Calling credit contagion the dependence of likelihood of big losses across industries which cannot be explained by correlation, we find an `indirect' evidence on credit contagion in the CDS market. To investigate the market expectation about both intra- and cross-industry credit contagion priced in CDS spreads from 2006 to 2010, we construct industry-wide credit portfolios using an extensive cross-sectional corporate CDS data and model portfolio losses by bivariate Hawkes processes which recently draw researchers’ attention to explain clustered big movements of securities’ returns.
Our empirical results show that systemic credit risk of finance sector sharply increases during the financial crisis and it is substantially contagious to non-financial sectors. The contagion measure indicates that most of the highly increased CDS spreads in non-financial sectors are due to the contagious systemic credit risk, which confirms that market participants in non-financial sector request high premiums to compensate contagion risk from financial sector.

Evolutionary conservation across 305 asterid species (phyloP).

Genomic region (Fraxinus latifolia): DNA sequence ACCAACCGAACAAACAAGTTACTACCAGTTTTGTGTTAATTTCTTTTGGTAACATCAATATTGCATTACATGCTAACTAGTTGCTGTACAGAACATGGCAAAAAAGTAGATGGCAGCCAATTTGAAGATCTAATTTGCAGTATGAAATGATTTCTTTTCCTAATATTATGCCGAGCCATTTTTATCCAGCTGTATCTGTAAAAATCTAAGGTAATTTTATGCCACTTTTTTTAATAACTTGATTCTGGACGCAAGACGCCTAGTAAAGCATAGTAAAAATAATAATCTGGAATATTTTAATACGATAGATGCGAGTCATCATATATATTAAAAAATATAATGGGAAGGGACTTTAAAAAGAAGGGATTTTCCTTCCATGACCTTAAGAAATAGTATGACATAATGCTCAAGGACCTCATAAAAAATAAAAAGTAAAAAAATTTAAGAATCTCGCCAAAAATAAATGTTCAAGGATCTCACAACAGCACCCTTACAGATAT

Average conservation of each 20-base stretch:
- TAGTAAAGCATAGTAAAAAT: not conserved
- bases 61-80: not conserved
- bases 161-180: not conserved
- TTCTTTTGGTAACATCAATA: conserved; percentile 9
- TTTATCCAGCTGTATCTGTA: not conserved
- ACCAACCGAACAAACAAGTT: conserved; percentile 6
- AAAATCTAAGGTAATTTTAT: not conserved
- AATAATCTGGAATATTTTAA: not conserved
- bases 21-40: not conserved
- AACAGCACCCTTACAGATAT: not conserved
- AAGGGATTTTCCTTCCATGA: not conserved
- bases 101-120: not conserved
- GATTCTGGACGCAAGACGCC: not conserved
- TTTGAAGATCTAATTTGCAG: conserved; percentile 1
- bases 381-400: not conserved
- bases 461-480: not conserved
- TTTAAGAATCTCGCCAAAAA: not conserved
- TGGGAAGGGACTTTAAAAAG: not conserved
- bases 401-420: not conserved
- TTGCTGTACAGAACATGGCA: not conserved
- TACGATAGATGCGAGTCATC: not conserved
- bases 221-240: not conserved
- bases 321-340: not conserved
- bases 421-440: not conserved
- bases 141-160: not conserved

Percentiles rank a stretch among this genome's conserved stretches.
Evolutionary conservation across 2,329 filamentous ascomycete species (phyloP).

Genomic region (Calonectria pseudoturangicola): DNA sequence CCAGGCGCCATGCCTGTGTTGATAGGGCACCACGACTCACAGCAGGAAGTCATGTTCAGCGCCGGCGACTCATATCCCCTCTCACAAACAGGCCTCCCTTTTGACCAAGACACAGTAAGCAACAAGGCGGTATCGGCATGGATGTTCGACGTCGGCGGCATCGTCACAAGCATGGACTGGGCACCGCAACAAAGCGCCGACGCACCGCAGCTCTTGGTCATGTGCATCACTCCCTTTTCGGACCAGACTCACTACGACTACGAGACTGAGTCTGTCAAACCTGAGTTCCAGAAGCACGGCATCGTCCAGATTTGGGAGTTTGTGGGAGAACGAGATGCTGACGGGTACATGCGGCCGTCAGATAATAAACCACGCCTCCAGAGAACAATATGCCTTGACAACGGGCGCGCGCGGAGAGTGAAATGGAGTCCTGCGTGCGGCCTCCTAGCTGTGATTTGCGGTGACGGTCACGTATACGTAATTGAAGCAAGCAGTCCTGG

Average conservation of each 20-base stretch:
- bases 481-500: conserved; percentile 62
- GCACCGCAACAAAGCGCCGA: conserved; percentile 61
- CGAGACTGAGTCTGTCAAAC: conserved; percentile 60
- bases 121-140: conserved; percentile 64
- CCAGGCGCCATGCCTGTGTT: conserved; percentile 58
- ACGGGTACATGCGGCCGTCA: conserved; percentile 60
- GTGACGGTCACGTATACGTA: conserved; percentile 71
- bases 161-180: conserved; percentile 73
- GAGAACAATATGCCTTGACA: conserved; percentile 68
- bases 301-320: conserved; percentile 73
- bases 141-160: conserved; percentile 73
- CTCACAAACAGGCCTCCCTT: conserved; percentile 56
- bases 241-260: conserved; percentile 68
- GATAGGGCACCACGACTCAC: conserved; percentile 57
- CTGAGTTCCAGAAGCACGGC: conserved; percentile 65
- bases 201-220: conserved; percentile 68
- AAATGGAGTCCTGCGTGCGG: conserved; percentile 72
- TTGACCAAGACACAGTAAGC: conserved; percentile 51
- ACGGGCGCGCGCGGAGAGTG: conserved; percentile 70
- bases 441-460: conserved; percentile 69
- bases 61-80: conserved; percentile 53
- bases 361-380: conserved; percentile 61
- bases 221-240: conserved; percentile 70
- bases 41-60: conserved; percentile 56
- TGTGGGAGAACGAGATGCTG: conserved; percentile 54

In addition, our estimation provides that while investors optimistically anticipate that the big event which causes 38% of the financial institutions to default would occur once in 1753 years in 2006, their view is radically altered into once in 194 years, 4.72 years and 1.49 years in 2007, 2008 and 2009, respectively as the crisis progresses